Chapter no 69

Anxious People

The windowsill outside the office is weighed down by snow. The psychologist is talking to her dad on the phone. “Darling Nadia, my little bird,” he says in the language of his homeland, because “bird” is a more beautiful word there. “I love you, too, Dad,” Nadia says patiently. He never used to talk to her like that, but late in life even computer programmers become poets. Nadia assures him over and over that she’ll drive carefully when she sets oP to visit him the following day, but he’d still prefer to come and fetch her. Dads are dads and daughters are daughters, and not even psychologists can quite come to terms with that.

Nadia hangs up. There’s a knock on the door, like when someone who doesn’t want to touch the door taps on it with the end of an umbrella. Zara is standing outside. She’s holding a letter in her hand.

“Hello? Sorry, I thought… have we got an appointment booked for now?” Nadia wonders, fumbling 1rst for her diary, then for her mobile to see what time it is.

“No, I just…,” Zara replies quietly. A gentle tremble of the metal spokes of the umbrella gives her away. Nadia spots it.

“Come in, come in,” she says anxiously.

The skin under Zara’s eyes is full of tiny cracks, worn down by everything it’s had to hold back, 1nally on the brink of bursting. She looks at the picture of the woman on the bridge for several minutes before she asks Nadia: “Do you like your job?”

“Yes,” Nadia nods, unsettled. “Are you happy?”

Nadia wants to reach out and touch her, but refrains.

“Yes, I’m happy, Zara. Not all the time, but I’ve learned that you don’t have to be happy all the time. But I’m happy… enough. Is that what you came here to ask?”

Zara looks past her.

“You asked me once why I like my job, and I said it was because I was good at it. But I unexpectedly found myself with some time to think recently, and I think I liked my job because I believed in it.”

“How do you mean?” the psychologist asks, in her professional voice, despite the fact that she feels like saying, unprofessionally, that she’s really pleased to see Zara. That she’s been thinking about her a lot. And has been worrying about what she might do.

Zara reaches out her hand, as close to the picture as possible without actually touching the woman.

“I believe in the place of banks in society. I believe in order. I’ve never had any objection to the fact that our customers and the media and politicians all hate us, that’s our purpose. Banks need to be the ballast in the system. They make it slow, bureaucratic, difficult to maneuver. To stop the world lurching about too much. People need bureaucracy, to give them time to think before they do something stupid.”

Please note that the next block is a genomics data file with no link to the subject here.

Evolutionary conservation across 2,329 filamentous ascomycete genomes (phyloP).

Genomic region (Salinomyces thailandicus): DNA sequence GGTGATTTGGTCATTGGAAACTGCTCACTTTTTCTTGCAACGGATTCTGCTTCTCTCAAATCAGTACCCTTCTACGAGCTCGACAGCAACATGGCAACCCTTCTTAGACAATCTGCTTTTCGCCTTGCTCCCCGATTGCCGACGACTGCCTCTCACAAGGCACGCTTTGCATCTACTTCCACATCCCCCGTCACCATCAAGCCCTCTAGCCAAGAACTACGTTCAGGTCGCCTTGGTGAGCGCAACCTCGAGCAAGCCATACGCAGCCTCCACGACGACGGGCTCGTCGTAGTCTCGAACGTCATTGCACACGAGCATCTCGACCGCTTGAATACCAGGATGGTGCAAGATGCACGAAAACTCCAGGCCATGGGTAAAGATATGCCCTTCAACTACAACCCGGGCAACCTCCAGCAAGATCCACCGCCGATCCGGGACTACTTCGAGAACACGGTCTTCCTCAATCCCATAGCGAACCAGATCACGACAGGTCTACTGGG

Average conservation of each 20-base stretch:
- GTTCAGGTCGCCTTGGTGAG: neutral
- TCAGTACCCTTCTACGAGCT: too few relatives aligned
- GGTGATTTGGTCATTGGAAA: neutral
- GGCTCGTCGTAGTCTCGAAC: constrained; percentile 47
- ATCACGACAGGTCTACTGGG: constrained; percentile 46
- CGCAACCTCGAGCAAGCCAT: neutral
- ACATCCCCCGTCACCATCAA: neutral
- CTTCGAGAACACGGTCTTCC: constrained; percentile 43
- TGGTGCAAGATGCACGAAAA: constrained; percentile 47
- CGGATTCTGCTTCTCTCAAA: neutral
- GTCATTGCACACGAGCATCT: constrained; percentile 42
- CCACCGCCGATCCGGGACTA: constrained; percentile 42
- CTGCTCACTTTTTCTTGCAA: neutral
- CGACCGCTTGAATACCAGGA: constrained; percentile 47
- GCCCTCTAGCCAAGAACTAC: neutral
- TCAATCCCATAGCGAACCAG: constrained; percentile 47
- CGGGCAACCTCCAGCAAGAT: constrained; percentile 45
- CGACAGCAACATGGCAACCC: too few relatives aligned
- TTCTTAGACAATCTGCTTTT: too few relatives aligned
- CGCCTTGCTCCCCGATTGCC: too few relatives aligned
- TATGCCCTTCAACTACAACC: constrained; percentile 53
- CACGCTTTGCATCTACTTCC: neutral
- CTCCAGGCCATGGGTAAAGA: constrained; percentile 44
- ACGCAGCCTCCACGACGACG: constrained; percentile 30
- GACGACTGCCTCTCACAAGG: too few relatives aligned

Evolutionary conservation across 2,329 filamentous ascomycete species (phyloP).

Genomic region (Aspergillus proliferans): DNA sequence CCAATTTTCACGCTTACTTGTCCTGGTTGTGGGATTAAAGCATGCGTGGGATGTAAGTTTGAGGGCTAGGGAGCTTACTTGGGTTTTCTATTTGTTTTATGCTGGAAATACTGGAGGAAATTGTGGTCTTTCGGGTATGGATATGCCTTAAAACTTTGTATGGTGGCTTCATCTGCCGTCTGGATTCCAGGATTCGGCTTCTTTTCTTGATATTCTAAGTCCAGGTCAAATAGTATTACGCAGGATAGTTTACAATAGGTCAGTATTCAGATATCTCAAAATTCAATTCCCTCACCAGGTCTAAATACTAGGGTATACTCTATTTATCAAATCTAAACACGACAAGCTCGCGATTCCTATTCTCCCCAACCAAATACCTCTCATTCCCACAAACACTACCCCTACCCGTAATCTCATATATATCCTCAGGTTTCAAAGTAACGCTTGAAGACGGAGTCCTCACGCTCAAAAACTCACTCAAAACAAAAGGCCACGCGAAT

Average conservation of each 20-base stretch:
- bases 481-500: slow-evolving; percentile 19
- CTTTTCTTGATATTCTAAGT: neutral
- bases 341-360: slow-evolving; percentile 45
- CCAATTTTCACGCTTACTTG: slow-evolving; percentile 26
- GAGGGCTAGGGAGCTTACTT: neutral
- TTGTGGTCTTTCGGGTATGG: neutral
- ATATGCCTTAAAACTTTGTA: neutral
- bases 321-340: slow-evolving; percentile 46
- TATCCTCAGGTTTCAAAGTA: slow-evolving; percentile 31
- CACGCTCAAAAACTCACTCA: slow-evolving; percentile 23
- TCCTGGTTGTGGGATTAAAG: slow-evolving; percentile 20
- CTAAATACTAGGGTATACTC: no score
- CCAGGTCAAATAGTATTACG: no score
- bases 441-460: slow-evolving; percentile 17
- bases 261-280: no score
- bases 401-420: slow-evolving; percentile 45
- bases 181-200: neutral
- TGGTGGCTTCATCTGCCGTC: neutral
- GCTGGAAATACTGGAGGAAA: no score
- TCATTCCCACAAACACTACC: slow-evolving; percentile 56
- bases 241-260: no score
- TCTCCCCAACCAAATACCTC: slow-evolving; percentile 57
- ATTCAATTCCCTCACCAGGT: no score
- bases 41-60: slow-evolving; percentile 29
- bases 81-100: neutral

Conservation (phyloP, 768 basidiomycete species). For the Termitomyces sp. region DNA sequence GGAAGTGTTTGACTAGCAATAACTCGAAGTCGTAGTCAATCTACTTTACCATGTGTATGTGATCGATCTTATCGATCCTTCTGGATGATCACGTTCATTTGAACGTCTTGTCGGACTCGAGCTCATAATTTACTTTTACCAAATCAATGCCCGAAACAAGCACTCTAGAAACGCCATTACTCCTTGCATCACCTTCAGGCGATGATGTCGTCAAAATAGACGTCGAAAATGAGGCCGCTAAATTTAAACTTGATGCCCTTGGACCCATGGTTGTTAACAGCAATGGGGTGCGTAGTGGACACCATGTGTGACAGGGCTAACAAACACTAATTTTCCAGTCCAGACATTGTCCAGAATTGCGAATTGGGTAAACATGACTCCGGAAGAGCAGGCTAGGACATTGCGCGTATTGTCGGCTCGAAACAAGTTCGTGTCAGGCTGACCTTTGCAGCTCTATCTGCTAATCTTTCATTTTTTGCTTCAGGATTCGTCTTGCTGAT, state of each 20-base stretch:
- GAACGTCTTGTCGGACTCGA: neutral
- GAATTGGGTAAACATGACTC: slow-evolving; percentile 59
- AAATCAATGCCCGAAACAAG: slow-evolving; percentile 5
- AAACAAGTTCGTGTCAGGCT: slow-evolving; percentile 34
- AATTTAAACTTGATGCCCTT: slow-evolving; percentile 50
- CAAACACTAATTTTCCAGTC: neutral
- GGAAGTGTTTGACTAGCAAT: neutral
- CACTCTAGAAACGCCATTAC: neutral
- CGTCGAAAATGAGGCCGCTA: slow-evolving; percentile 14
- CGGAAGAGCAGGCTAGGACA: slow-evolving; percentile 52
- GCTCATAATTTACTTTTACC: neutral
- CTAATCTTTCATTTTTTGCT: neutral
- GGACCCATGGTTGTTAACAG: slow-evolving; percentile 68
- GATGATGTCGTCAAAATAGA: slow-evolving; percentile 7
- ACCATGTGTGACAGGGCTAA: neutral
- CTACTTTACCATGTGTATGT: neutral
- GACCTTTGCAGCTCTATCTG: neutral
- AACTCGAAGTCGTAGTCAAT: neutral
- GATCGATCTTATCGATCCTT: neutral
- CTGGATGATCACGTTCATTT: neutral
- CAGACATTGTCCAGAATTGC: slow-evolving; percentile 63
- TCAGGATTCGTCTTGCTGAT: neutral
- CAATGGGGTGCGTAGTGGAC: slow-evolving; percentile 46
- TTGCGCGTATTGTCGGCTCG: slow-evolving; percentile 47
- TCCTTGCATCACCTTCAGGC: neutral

She falls silent. The psychologist sits down quietly on her chair.

“Forgive me for speculating, Zara, but… it sounds like something’s changed.

In you.”

Zara looks her straight in the eye then, for the 1rst time.

“The housing market is going to crash again. Maybe not tomorrow, but it’s going to crash again. We know that. Yet we still lend money. When people lose everything, we tell them it was their responsibility, that those are the rules of the game, that it was their own fault they were so greedy. But of course that isn’t true. Most people aren’t greedy, most people are just… like you said when we were talking about the picture: they’re just looking for something to cling on to. Something to 1ght for. They want somewhere to live, somewhere to raise their children, live their lives.”

“Has anything happened to you since we last met?” the psychologist asks.

Zara gives her a troubled smile. Because how do you answer that? So instead she answers a question that’s never been asked: “Everything’s become lighter, easier, Nadia. The banks aren’t ballast anymore. One hundred years ago practically everyone who worked in a bank understood how the bank made money. Now there are at most three people in each bank who really understand where it all comes from.”